The bellowing in the holding pen stopped as I walked across the barnyard. Eleven calves watched me open the gate to come in and feed them in the pen — a space I think of as the nursery. A day earlier, I had separated these calves from their moms. Why do we keep the mothers and babies separate? It’s all about training the calves.
It’s far easier to train cattle when they are babies. These calves live together in the nursery, where I spend quality time with them twice daily.
The good news is that the mother cows have already taught them a lot. They’ve learned about personal space, that hay and grass are for eating, and that love starts with licking. (Brushing is the human substitute.) But the mothers can’t teach them about human interaction. That’s my job.
Twice a day, each calf is outfitted with a halter and an attached rope. We tie the calves to rings and gates in the nursery, then take their temperature, check their weight, and give them meds if necessary. During weaning, calves change from a mostly milk diet to a diet of hay and grain. This change can cause scours, a bovine form of diarrhea, and can be deadly for calves. Kao-Pectin (a bovine form of Pepto Bismol) helps, but I also administer a homeopathic remedy called Agri-Tonic, widely used by the Amish. Agri-Tonic, a combination of molasses, vinegar, and trace minerals, is an effective probiotic that tastes awful to humans. I tasted it. The cows don’t like it either, but it’s good for them, so I follow each dosage with tasty electrolytes.
Calves Have Personalities
All this human interaction, including halter training, helps a calf grow into a safe and friendly adult bovine. Besides, working with the babies is fun.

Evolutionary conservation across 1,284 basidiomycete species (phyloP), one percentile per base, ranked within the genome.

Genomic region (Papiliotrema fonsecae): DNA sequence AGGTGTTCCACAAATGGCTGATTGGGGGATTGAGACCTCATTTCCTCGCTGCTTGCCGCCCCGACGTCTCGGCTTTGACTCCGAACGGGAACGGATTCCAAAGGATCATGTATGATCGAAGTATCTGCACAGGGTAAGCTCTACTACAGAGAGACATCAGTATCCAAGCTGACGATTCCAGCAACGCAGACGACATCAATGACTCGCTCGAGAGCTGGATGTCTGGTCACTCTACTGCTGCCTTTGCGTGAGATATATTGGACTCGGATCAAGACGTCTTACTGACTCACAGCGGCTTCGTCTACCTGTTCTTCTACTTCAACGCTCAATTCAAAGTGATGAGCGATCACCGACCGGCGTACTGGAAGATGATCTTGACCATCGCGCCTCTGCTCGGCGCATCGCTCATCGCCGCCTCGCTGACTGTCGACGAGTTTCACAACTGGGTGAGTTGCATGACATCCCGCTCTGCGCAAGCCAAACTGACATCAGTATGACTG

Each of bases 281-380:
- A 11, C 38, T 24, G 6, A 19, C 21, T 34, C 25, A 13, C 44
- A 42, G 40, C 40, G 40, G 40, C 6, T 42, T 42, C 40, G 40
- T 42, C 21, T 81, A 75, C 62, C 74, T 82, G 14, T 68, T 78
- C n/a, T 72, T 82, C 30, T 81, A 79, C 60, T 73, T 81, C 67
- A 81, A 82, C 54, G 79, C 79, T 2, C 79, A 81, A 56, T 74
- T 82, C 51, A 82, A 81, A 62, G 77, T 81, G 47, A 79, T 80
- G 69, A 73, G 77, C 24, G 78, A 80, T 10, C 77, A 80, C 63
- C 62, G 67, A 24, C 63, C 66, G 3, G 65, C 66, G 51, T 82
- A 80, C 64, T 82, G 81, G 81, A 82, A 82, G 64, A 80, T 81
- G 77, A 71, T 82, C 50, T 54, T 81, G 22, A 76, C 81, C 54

And they are not all the same. Molly will readily sniff my hair when I lean down. That’s something that a curious calf will do when she feels safe. It’s a sign of acceptance. However, Molly’s sister Scooter is warier. After working with her for three days, she tried to escape when I took hold of her rope. Friendly hair sniffing is not on her agenda.
Successful halter training takes patience and much walking among the babies to convince them I’m not to be feared. These calves have three weeks to change from leaping, bawling bundles of energy to head-sniffing, friendly calves that look forward to their daily grain ration. They will be ready for summer camp on July 10, when young calf trainers at our summer Farm Day Camp take over. During the camp, youngsters are assigned a calf to train, which they will show off in a competition on the last day. I wonder who will learn more –- the calves or the kids?
Every year the magic of kids and calves amazes me. Happiness is when a 12-year-old boy would rather snuggle with his calf than run through the sprinklers on a hot day or send text messages.
If you know of any animal-loving youngsters (ages 8-14), check out the camp. We still have spots, and scholarships are available. Application is easy and can be found here.